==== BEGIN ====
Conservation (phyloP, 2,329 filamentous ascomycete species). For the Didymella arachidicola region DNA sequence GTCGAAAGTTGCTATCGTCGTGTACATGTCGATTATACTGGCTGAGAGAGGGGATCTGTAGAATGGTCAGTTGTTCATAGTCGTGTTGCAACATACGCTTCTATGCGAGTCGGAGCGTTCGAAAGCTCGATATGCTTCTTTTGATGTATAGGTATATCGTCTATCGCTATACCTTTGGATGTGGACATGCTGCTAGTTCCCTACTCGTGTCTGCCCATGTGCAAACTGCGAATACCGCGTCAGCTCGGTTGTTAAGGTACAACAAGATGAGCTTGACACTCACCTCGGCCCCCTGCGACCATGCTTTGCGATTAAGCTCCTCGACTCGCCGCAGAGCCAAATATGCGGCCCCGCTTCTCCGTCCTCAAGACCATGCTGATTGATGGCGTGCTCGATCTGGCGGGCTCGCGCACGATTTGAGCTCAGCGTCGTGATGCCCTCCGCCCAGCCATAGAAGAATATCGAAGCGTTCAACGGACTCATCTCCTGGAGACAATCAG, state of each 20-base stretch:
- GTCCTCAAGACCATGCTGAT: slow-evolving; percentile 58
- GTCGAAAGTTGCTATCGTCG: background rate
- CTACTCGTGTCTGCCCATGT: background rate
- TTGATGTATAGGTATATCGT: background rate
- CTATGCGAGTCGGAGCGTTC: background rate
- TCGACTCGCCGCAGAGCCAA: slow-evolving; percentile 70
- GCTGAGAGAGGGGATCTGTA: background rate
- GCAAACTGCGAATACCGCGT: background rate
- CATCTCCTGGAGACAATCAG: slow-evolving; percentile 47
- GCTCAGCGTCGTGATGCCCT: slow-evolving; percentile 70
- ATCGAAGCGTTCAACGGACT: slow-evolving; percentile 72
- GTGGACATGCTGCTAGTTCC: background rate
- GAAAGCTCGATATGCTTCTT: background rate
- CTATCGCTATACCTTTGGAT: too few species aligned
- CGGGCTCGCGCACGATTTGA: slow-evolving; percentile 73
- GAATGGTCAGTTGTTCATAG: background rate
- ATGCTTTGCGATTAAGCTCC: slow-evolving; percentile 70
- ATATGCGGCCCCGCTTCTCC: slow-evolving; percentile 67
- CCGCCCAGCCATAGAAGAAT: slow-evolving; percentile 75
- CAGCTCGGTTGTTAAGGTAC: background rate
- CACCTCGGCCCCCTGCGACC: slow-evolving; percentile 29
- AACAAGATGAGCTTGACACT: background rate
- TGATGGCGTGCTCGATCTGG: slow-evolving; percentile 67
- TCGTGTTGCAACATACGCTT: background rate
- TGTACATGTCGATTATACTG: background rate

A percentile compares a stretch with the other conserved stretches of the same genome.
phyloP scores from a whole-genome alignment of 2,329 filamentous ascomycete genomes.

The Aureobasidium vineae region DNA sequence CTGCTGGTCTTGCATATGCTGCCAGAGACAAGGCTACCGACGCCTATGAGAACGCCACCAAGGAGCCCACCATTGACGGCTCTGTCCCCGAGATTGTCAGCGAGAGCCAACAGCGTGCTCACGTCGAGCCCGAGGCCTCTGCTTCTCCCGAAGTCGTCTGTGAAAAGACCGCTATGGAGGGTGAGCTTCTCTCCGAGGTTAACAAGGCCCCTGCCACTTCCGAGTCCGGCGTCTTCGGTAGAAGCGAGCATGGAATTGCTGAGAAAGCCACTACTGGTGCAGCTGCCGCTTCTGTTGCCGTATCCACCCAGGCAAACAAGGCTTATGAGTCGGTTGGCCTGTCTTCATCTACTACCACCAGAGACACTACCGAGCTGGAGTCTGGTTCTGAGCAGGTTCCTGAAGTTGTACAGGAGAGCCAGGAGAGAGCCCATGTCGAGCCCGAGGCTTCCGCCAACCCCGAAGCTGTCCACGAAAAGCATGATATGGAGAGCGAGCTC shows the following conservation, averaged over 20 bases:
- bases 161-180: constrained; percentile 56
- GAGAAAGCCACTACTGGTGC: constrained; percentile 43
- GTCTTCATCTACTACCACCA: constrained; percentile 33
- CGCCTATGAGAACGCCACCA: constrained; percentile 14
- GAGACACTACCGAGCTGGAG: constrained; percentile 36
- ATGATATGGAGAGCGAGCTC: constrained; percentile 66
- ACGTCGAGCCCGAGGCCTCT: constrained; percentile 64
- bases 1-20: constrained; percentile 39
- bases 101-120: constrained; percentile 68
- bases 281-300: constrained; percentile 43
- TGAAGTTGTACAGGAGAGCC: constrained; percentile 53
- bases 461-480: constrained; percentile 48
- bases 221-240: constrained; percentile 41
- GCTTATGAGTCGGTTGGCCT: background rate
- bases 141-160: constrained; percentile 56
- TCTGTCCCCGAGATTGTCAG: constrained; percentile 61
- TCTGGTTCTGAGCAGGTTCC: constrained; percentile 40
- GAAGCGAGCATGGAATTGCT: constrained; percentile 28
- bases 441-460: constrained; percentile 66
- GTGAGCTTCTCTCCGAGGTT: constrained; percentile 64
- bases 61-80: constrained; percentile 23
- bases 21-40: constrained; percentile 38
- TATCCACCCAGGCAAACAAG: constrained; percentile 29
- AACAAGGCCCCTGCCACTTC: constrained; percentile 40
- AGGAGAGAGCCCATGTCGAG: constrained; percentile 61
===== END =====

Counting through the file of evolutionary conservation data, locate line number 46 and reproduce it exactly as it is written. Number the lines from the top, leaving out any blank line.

- TCTGGTTCTGAGCAGGTTCC: constrained; percentile 40